to highly non-trivial debates about government policy.
Doesn’t the proposed change violate “tradition” and Canada’s Christian heritage?
· Some traditions need to be updated to reflect the times. The reference to God in the anthem is a historical artifact from an era when Canadians were virtually all Christians of European ancestry. Since then, Canada’s cultural and religious landscape has shifted significantly, and the anthem should be updated to reflect this reality.
Shouldn’t non-believers just accept the will of the religious majority?
· To our knowledge, the Canadian government takes no official position on whether God exists, or if he does, which organized religion speaks for him. If Canada truly is a secular nation, its laws and public institutions should reflect that fact.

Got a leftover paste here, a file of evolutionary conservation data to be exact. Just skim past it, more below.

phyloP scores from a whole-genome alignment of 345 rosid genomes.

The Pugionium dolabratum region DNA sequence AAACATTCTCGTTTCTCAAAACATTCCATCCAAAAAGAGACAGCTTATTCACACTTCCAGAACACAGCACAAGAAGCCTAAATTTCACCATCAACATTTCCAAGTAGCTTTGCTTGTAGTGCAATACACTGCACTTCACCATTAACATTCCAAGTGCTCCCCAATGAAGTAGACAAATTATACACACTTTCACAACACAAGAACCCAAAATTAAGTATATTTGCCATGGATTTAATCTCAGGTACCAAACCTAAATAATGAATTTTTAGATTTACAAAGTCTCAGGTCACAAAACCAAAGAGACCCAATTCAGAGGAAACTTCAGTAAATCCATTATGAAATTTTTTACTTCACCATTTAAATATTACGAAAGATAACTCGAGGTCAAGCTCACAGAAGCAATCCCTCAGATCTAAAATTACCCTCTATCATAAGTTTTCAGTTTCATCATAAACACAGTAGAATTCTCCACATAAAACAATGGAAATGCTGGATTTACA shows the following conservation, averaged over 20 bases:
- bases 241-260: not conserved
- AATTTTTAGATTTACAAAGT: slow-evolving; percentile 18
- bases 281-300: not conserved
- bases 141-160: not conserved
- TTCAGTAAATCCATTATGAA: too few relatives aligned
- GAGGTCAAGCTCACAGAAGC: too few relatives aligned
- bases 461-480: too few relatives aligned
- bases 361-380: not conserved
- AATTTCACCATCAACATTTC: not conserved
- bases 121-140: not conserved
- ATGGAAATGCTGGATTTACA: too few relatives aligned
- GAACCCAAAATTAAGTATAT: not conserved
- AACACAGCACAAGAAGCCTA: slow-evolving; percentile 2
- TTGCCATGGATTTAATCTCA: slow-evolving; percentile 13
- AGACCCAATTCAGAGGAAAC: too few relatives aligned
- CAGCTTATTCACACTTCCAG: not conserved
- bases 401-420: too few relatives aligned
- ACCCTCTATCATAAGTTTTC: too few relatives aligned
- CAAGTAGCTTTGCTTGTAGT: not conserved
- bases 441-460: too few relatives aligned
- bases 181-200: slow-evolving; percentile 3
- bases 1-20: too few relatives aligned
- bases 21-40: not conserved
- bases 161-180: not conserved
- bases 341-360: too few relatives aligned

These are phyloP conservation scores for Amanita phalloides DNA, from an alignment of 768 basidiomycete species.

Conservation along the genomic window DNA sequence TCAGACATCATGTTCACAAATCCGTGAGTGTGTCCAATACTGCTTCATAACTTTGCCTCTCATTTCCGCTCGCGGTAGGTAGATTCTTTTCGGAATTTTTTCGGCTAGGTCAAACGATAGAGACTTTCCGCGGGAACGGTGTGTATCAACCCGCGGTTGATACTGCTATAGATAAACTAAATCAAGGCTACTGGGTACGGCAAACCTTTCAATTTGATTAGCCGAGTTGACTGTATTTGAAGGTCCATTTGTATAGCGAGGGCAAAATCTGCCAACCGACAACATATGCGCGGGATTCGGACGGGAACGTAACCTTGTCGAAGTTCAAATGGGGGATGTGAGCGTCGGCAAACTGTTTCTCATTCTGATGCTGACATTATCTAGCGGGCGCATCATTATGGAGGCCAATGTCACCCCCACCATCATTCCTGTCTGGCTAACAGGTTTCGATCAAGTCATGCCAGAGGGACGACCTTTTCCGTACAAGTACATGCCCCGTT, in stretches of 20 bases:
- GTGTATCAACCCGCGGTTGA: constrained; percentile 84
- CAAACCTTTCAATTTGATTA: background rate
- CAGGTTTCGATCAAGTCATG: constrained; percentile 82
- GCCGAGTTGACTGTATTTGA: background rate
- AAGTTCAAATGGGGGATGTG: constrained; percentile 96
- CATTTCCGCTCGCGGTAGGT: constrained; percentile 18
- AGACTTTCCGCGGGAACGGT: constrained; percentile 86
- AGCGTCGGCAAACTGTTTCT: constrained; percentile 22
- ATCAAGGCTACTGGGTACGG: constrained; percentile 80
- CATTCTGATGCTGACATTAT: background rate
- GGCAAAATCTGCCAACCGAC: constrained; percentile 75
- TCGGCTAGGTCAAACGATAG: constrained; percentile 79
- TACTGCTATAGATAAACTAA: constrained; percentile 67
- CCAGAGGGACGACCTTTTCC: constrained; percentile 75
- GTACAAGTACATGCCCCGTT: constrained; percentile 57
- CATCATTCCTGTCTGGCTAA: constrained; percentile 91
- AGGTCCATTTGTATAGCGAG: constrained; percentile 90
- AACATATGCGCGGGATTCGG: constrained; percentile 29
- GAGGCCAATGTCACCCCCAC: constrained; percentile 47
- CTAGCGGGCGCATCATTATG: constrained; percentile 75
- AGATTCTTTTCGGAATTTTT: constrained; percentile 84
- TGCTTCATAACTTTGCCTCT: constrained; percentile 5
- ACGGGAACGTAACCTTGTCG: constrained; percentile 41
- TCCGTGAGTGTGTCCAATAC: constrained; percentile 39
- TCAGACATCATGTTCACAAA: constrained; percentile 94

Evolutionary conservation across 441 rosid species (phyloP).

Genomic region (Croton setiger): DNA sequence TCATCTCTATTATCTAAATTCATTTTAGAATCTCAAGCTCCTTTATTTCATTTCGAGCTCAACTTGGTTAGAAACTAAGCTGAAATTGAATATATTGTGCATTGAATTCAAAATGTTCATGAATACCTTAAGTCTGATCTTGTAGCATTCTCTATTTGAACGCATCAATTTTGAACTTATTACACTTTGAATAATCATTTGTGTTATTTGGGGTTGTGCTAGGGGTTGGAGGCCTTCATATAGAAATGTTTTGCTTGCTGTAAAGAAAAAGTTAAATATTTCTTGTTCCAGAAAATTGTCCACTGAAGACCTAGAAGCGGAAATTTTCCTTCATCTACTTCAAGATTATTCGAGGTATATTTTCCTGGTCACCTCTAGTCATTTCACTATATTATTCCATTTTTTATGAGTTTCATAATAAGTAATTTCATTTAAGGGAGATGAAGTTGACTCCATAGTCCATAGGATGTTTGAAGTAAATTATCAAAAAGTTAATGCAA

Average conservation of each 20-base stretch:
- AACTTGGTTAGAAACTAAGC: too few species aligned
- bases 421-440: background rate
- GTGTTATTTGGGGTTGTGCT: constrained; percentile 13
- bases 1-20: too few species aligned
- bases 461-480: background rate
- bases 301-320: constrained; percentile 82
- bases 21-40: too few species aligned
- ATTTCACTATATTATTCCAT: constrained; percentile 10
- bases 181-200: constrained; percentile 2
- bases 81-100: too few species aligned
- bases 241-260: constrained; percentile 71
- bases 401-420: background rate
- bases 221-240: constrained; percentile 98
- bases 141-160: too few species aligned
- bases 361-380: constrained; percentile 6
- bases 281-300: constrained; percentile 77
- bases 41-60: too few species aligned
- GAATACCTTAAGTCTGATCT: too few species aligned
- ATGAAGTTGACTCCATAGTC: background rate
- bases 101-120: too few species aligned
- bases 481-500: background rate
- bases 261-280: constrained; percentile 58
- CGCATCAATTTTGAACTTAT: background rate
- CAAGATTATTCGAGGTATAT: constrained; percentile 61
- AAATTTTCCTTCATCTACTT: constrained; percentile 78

· If, on the other hand, Canada were to formulate public policy based on the religious beliefs of the majority, it would have no basis for criticizing the repression of religious minorities and nonbelievers in theocratic regimes around the world.
Does the CSA want the anthem banned?
· No. The CSA is not an extremist organization. The anthem is an important way for Canadians to show pride and respect for their country. We wish to work constructively with government to modernize the words to the anthem, and thereby make it easier for all Canadians to show their patriotism.
· In the meantime, we encourage Canadians who value church-state separation to return to the original words of the anthem that existed prior to the introduction of the reference to God:
"O Canada, glorious and free" instead of "God keep our land glorious and free”.
For more information, contact:
Media Officer, Canadian Secular Alliance